Practical theology: Ricci Institute to discuss sustainability and business integrity

Marco Carvalho

The relationship between sustainability and integrity and its relevance for sound business practices sets the tone for Macau’s Ricci Institute’s upcoming virtual forum. Termed “Sustainability through Integral and Spiritual Leadership,” the initiative will take place on Wednesday evening.

The Jesuit think tank has invited practical theologian Christine Lai, a researcher at the Hong Kong Bioethics Resource Centre and wellness consultant for Hong Kong Caritas Social Services, to expound how “a leadership empowered by spirituality, knowledge and wisdom” can lead to more integrated, straightforward and sustainable business practices, opening the doors to social transformation.

The need for upstanding and enlightened leaders, Father Stephan Rothlin asserts, is now more pressing than ever. Father Stephan Rothlin, the director of the Macau Ricci Institute, stresses that the Catholic Church itself should play an important role in the upbringing of leaders that can foster a well-needed social change. “It is sadly true that even inside the church we have lost the conviction that integrity can be taught and acquired. However, especially times of crises may offer us a new opportunity to realize how devastating the consequences of irresponsible populist leaders and dictators are. Therefore, new efforts seem to be urgent to implement the understanding of self-mastery and leadership from a very early level of education, and provide a platform of learning to those leaders who do face enormous challenges,” says Father Rothlin.  He goes on to add, “We have a solid framework for the transformation of the world with the encyclicals of Pope Francis and his predecessors. I do think that especially Fratelli tutti (2020) and Laudato si (2015) lay an excellent framework for understanding the key factors of wisdom and leadership on a personal and individual level, so that spirituality and rootedness in the mercy of God may not remain empty rhetoric but are tested in the commitment of a sustainable future and an outreach to our brothers and sisters within and outside the community of the Church. We need to humbly admit there is still room for improvement, so that we can genuinely understand and implement these crucial insights.”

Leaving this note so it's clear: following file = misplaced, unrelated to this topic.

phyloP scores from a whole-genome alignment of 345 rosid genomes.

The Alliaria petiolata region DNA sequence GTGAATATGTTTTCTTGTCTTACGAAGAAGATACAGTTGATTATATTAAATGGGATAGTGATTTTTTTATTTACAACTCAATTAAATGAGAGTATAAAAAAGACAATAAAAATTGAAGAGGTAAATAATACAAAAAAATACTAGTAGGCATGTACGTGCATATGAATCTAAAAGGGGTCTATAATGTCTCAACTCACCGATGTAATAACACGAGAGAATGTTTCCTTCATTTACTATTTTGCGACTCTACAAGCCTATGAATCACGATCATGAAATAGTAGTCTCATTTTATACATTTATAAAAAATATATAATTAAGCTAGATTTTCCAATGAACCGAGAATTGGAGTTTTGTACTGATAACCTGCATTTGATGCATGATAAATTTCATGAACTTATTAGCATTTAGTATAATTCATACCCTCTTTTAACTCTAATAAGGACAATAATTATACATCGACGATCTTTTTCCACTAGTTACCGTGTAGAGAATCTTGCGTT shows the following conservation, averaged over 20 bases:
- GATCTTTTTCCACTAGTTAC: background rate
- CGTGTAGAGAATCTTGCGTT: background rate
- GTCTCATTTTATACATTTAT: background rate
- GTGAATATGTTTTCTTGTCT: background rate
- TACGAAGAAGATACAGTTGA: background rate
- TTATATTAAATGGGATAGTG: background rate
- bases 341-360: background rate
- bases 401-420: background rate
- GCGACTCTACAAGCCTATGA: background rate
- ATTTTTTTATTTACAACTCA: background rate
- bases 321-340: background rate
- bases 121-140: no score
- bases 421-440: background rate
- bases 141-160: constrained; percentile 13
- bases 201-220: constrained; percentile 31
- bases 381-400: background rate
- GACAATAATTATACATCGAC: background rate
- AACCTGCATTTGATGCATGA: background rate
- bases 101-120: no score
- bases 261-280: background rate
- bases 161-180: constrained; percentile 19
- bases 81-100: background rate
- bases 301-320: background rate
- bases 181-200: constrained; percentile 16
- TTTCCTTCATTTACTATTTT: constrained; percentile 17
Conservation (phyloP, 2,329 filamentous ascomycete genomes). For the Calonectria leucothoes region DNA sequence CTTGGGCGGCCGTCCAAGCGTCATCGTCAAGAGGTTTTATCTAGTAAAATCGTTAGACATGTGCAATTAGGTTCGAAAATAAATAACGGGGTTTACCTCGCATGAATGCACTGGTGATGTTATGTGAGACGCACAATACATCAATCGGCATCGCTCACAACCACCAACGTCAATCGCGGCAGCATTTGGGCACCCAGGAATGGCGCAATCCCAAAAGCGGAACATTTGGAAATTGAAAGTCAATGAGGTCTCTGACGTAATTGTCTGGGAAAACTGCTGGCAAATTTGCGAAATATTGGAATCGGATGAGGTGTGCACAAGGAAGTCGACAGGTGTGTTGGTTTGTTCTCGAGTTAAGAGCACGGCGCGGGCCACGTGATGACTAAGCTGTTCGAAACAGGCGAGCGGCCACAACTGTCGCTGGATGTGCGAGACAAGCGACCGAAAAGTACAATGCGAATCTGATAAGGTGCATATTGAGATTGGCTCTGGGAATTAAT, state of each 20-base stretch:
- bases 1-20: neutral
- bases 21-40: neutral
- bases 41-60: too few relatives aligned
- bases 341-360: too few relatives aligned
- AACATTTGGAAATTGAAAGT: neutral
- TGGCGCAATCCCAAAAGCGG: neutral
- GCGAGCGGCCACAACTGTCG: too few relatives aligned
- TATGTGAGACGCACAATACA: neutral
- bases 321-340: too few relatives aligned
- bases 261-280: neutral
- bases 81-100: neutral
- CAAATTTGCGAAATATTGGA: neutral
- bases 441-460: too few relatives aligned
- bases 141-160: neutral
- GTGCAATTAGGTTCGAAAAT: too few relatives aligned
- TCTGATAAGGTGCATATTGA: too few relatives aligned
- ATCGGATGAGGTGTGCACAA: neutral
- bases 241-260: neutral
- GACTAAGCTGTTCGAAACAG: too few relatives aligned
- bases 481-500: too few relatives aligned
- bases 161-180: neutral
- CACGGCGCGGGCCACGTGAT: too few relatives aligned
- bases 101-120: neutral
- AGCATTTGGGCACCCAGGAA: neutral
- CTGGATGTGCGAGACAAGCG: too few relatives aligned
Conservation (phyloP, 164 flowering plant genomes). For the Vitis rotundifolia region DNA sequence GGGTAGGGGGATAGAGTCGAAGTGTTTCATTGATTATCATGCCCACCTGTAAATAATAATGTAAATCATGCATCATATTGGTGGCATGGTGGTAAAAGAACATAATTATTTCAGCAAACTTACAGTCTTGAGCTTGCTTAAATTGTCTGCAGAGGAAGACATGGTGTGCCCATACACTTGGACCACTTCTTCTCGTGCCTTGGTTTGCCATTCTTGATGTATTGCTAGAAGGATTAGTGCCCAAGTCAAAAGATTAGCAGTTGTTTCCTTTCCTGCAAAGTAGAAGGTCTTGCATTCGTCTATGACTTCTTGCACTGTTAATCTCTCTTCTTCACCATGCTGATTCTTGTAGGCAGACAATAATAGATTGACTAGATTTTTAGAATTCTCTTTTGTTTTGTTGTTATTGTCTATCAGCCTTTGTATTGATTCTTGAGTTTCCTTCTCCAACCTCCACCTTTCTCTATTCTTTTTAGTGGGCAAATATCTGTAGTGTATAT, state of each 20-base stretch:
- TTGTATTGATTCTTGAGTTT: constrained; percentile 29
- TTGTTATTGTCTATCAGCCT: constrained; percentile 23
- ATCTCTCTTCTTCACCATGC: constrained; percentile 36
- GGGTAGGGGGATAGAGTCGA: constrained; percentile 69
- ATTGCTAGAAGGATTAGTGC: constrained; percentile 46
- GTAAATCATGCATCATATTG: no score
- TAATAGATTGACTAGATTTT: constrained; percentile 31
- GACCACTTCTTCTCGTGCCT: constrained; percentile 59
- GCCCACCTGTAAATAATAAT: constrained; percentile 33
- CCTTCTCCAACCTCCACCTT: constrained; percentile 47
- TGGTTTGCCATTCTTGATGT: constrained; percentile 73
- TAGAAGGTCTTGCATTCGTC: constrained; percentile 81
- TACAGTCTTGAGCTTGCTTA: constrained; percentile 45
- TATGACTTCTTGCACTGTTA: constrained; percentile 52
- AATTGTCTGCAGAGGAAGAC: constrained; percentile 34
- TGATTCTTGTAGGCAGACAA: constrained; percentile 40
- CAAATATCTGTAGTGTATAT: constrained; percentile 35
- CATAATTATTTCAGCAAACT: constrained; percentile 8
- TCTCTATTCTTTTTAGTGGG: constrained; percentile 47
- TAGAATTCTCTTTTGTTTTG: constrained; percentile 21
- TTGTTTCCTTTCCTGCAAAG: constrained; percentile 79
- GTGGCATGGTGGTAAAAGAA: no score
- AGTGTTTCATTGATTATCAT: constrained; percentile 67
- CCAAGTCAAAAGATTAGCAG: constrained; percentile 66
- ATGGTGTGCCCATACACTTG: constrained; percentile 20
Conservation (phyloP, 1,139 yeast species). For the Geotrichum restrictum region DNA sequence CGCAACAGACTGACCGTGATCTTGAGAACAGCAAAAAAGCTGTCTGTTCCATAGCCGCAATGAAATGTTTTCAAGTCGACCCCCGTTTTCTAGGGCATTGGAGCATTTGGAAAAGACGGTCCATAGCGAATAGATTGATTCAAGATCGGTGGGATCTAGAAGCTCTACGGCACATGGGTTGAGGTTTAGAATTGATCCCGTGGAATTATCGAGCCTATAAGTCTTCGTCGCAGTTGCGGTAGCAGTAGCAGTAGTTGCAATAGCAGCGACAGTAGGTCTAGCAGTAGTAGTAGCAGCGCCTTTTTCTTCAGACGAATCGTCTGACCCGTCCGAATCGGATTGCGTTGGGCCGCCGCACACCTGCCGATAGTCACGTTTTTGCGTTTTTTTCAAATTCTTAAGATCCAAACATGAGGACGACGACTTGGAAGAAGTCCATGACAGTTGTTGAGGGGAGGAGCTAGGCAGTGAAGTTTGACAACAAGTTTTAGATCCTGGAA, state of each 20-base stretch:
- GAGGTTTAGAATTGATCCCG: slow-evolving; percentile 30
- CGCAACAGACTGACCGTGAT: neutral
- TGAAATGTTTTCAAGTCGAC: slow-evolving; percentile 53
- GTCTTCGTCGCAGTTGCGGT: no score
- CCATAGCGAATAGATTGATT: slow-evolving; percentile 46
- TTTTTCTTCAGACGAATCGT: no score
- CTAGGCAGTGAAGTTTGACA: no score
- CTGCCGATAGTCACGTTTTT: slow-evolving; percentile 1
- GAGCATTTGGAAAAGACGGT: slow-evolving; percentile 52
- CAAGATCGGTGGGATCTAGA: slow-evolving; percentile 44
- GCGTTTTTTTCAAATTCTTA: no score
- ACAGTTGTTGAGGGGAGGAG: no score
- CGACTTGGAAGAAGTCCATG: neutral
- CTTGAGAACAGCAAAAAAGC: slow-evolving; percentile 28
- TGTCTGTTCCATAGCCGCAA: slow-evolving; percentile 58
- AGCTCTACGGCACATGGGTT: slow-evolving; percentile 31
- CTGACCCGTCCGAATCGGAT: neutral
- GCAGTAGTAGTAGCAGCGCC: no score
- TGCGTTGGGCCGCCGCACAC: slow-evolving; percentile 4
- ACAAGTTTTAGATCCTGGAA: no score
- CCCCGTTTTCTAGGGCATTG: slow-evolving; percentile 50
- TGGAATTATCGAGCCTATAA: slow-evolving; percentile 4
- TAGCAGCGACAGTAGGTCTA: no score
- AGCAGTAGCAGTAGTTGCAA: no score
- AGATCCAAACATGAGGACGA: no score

Starting at 6:30 pm, next Wednesday’s forum is the first of two initiatives that the Ricci Institute of Macau will promote with the aim of publicizing the Deignan Award for Responsible Entrepreneurship as well as the values ​​that guide the attribution of the prize. “The forums with Dr. Lai on June 8th and with Professor Stephen Park on June 29th are designed to help to better understand the various aspects of the Deignan Award for Responsible Entrepreneurship we have launched in both Macau and Hong Kong,” Father Rothlin explains. “In times of uncertainty, we need to acknowledge the urgent need for a change of mind also in the world of business. The Deignan Award, which recalls the passion for values of Father Alfred Deignan SJ – who was also a founding father of the Macau Ricci Institute – is focused on small and medium-sized companies which offer the best proof that the entrepreneurship we need today needs sustainability, integrity and firm steps to improve working conditions, along the principles of fairness, solidarity and subsidiarity,” Father Rothlin, a Swiss missionary, concludes.